Friday, December 5, 2014

Gijon International Film Festival

Last year, I was pleasantly surprised when my film CHEATIN' won the Best Animated Feature prize at the wonderful Gijon Film Festival in Spain.  Not only did it include a money prize, but also an invitation to visit the festival the following year.  So, I was happy to come back in 2014 and hold a Master Class and some more screenings of my films.

Gijon is situated in the beautiful Northern coast of Spain, where there's a lot of beautiful nature and gorgeous beaches.  However, they kept me so busy with my retrospective, interviews and lunches that I was unable to even walk around the beautiful historic city.

Also, the weather sucked - it was raining almost the entire time I was there.  The sun was only out on the first day I was there and I was able to go swimming in the beautiful, crystal-clear warm water of the Bay of Biscay.

Still, there were a couple of amazing highlights.  I was able to share the spotlight with one of my favorite filmmakers, Terry Gilliam.  We were able to hang out together and enjoy the fantastic food and cider of the region.

He's such a raconteur - telling me all about his film projects, the successes and the failures, and especially his battles against Hollywood studios, which I heartily empathized with.  He says he still wants to complete Don Quixote and plans to return to Spain with a new cast.

The other great guest I met was Richard Lester - when I was in college, I discovered this great man's work.  Of course, he's famous for directing the great Beatles films "A Hard Day's Night" and "Help!", but then I discovered some of his more non-commercial films, like "Petulia" (which I loved), "How I Won the War" starring John Lennon, "The Mouse on the Moon", and "The Bed Sitting Room".  Of course, he made some blockbusters too, like "The Three Musketeers", "Robin and Marian" and "A Funny Thing Happened on the Way to the Forum".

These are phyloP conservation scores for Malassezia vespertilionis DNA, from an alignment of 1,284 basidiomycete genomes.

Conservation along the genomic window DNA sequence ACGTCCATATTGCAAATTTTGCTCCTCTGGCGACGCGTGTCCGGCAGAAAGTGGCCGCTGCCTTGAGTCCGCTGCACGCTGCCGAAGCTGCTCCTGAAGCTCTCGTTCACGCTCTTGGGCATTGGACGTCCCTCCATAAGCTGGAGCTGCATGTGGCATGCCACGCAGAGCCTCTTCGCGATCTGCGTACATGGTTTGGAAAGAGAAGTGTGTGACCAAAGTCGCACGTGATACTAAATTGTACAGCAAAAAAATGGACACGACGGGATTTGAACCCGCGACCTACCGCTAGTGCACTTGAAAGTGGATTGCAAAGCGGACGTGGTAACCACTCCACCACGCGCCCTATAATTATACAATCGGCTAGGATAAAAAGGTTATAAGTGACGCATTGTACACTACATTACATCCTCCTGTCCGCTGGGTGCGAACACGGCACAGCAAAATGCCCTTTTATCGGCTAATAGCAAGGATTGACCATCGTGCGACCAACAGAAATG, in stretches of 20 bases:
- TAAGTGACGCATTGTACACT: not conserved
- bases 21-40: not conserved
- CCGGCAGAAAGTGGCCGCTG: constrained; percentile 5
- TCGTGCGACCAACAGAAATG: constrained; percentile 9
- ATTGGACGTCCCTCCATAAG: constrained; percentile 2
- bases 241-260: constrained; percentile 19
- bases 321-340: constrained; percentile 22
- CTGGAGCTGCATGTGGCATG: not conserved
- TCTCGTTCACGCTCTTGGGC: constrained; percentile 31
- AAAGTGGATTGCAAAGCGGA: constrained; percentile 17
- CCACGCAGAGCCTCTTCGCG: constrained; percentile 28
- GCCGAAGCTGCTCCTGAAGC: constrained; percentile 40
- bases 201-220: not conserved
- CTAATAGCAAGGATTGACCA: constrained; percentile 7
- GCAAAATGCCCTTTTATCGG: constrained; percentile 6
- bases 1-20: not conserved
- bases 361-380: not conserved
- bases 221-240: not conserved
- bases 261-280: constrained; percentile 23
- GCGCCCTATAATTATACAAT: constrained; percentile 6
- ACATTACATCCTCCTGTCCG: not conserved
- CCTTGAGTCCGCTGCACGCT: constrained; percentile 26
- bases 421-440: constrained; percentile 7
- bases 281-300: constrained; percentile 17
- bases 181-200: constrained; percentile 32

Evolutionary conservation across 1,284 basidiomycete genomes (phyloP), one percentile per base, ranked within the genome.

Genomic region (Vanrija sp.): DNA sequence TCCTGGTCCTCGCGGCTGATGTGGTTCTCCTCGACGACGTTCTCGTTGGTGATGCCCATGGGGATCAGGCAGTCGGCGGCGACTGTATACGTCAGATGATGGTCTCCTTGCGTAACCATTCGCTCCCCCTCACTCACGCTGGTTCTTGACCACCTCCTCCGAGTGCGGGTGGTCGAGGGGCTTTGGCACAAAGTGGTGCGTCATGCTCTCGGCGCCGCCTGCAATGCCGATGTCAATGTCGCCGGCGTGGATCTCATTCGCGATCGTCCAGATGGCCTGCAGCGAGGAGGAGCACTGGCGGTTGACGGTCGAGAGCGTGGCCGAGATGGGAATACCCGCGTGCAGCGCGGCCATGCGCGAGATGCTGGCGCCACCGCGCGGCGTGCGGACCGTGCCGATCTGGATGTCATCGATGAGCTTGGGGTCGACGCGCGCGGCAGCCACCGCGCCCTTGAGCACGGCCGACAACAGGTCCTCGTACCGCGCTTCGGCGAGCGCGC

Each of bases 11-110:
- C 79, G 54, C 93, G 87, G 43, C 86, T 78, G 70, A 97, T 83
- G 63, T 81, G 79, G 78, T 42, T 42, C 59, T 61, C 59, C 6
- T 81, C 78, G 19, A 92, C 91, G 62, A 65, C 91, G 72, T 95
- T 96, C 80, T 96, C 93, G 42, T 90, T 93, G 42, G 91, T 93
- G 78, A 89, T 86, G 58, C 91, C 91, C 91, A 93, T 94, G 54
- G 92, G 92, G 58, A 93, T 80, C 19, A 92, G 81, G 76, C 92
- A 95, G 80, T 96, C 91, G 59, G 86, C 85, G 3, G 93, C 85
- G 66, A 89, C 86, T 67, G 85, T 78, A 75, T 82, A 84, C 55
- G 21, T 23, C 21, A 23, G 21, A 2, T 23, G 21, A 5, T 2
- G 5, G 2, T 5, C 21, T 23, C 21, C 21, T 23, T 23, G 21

But to my mind, two of his films really stand out - "It's Trad, Dad" (released in the U.S. as "Ring-a-Ding Rhythm!") which is all about the Dixieland revival in London in the early 1960's.  I loved Kenny Ball and the Jazzmen, Acker Bilk and others, but what's amazing about the film is the experimental editing and cinematography that wasn't seen again until 20 years later, when MTV started.  So Richard Lester really started it all.

The other film of his that changed my life was "Petulia" in 1968.  This film starring George C. Scott, Julie Christie and the brilliant Shirley Knight blew me away when I first saw it.  It had everything - humor, great San Francisco rock music, drama and fantastic acting, and yet in many ways it was an experimental film.  Watch it on Netflix, you'll thank me for it.

But I digress - I approached Mr. Lester and told him he's my God, and fortunately I didn't scare him away.  He's such a gentleman, he told me some great stories about his directing years.  He said he retired because he couldn't get used to the new technology - and he looks great, slim, trim and as youthful as ever. 

What a joy to hang out with my two favorite directors!  I give the Gijon Film Festival an A+.

--Bill Plympton

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